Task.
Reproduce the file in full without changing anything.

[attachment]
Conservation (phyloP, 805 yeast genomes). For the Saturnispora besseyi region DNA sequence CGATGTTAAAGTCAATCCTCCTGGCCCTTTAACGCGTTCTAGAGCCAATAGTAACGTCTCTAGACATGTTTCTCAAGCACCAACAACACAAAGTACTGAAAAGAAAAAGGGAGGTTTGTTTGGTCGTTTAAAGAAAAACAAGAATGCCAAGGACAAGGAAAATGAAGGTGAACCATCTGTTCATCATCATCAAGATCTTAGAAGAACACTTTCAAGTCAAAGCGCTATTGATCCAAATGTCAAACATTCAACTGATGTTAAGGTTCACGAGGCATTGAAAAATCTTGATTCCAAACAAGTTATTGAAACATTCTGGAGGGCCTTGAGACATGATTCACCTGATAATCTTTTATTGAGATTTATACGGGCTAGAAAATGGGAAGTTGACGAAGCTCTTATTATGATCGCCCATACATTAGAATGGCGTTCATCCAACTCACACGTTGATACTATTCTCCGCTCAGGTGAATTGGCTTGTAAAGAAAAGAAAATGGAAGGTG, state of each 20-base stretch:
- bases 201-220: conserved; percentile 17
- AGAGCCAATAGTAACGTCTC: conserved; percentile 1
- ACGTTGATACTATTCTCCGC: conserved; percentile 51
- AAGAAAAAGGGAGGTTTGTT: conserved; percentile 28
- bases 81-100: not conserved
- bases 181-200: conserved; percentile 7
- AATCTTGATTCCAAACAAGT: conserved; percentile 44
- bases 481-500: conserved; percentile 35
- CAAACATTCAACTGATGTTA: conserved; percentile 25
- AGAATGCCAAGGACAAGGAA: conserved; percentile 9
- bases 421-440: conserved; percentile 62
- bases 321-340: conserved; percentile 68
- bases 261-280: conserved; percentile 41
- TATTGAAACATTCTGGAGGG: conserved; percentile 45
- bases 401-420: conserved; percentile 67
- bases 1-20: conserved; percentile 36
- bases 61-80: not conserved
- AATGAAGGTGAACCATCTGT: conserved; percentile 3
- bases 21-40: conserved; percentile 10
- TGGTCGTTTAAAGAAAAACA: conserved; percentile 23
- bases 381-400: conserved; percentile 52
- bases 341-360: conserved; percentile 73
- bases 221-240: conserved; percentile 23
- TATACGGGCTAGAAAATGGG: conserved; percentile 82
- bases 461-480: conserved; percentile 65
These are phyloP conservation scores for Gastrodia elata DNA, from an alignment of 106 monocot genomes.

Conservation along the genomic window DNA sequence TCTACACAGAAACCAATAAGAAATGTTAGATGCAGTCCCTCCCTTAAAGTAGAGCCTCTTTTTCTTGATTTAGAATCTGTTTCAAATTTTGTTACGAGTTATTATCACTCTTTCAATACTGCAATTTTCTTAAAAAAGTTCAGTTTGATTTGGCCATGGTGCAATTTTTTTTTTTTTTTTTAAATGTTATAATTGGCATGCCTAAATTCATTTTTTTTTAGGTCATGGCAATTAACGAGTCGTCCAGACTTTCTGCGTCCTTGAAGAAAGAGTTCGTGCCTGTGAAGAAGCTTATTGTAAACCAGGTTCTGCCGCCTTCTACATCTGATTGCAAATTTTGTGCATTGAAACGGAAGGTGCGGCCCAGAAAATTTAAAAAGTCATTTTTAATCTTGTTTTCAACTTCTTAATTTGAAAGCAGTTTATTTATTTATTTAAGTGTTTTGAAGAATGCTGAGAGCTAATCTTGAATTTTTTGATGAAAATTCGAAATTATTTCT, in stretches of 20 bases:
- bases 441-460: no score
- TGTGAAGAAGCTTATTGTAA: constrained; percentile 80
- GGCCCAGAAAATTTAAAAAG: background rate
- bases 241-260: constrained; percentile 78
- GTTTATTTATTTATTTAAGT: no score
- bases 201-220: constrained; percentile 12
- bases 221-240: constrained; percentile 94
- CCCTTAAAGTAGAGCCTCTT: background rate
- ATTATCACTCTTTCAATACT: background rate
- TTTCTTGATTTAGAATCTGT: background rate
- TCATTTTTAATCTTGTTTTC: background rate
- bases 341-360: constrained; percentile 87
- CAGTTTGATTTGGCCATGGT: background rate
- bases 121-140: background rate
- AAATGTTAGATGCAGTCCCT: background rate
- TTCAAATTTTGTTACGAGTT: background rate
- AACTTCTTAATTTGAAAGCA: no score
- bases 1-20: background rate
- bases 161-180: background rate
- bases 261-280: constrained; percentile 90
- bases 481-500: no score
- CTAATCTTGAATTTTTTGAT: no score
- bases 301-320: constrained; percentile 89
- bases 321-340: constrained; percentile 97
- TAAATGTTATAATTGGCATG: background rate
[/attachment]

Conservation (phyloP, 805 yeast genomes). For the Saturnispora besseyi region DNA sequence CGATGTTAAAGTCAATCCTCCTGGCCCTTTAACGCGTTCTAGAGCCAATAGTAACGTCTCTAGACATGTTTCTCAAGCACCAACAACACAAAGTACTGAAAAGAAAAAGGGAGGTTTGTTTGGTCGTTTAAAGAAAAACAAGAATGCCAAGGACAAGGAAAATGAAGGTGAACCATCTGTTCATCATCATCAAGATCTTAGAAGAACACTTTCAAGTCAAAGCGCTATTGATCCAAATGTCAAACATTCAACTGATGTTAAGGTTCACGAGGCATTGAAAAATCTTGATTCCAAACAAGTTATTGAAACATTCTGGAGGGCCTTGAGACATGATTCACCTGATAATCTTTTATTGAGATTTATACGGGCTAGAAAATGGGAAGTTGACGAAGCTCTTATTATGATCGCCCATACATTAGAATGGCGTTCATCCAACTCACACGTTGATACTATTCTCCGCTCAGGTGAATTGGCTTGTAAAGAAAAGAAAATGGAAGGTG, state of each 20-base stretch:
- bases 201-220: conserved; percentile 17
- AGAGCCAATAGTAACGTCTC: conserved; percentile 1
- ACGTTGATACTATTCTCCGC: conserved; percentile 51
- AAGAAAAAGGGAGGTTTGTT: conserved; percentile 28
- bases 81-100: not conserved
- bases 181-200: conserved; percentile 7
- AATCTTGATTCCAAACAAGT: conserved; percentile 44
- bases 481-500: conserved; percentile 35
- CAAACATTCAACTGATGTTA: conserved; percentile 25
- AGAATGCCAAGGACAAGGAA: conserved; percentile 9
- bases 421-440: conserved; percentile 62
- bases 321-340: conserved; percentile 68
- bases 261-280: conserved; percentile 41
- TATTGAAACATTCTGGAGGG: conserved; percentile 45
- bases 401-420: conserved; percentile 67
- bases 1-20: conserved; percentile 36
- bases 61-80: not conserved
- AATGAAGGTGAACCATCTGT: conserved; percentile 3
- bases 21-40: conserved; percentile 10
- TGGTCGTTTAAAGAAAAACA: conserved; percentile 23
- bases 381-400: conserved; percentile 52
- bases 341-360: conserved; percentile 73
- bases 221-240: conserved; percentile 23
- TATACGGGCTAGAAAATGGG: conserved; percentile 82
- bases 461-480: conserved; percentile 65
These are phyloP conservation scores for Gastrodia elata DNA, from an alignment of 106 monocot genomes.

Conservation along the genomic window DNA sequence TCTACACAGAAACCAATAAGAAATGTTAGATGCAGTCCCTCCCTTAAAGTAGAGCCTCTTTTTCTTGATTTAGAATCTGTTTCAAATTTTGTTACGAGTTATTATCACTCTTTCAATACTGCAATTTTCTTAAAAAAGTTCAGTTTGATTTGGCCATGGTGCAATTTTTTTTTTTTTTTTTAAATGTTATAATTGGCATGCCTAAATTCATTTTTTTTTAGGTCATGGCAATTAACGAGTCGTCCAGACTTTCTGCGTCCTTGAAGAAAGAGTTCGTGCCTGTGAAGAAGCTTATTGTAAACCAGGTTCTGCCGCCTTCTACATCTGATTGCAAATTTTGTGCATTGAAACGGAAGGTGCGGCCCAGAAAATTTAAAAAGTCATTTTTAATCTTGTTTTCAACTTCTTAATTTGAAAGCAGTTTATTTATTTATTTAAGTGTTTTGAAGAATGCTGAGAGCTAATCTTGAATTTTTTGATGAAAATTCGAAATTATTTCT, in stretches of 20 bases:
- bases 441-460: no score
- TGTGAAGAAGCTTATTGTAA: constrained; percentile 80
- GGCCCAGAAAATTTAAAAAG: background rate
- bases 241-260: constrained; percentile 78
- GTTTATTTATTTATTTAAGT: no score
- bases 201-220: constrained; percentile 12
- bases 221-240: constrained; percentile 94
- CCCTTAAAGTAGAGCCTCTT: background rate
- ATTATCACTCTTTCAATACT: background rate
- TTTCTTGATTTAGAATCTGT: background rate
- TCATTTTTAATCTTGTTTTC: background rate
- bases 341-360: constrained; percentile 87
- CAGTTTGATTTGGCCATGGT: background rate
- bases 121-140: background rate
- AAATGTTAGATGCAGTCCCT: background rate
- TTCAAATTTTGTTACGAGTT: background rate
- AACTTCTTAATTTGAAAGCA: no score
- bases 1-20: background rate
- bases 161-180: background rate
- bases 261-280: constrained; percentile 90
- bases 481-500: no score
- CTAATCTTGAATTTTTTGAT: no score
- bases 301-320: constrained; percentile 89
- bases 321-340: constrained; percentile 97
- TAAATGTTATAATTGGCATG: background rate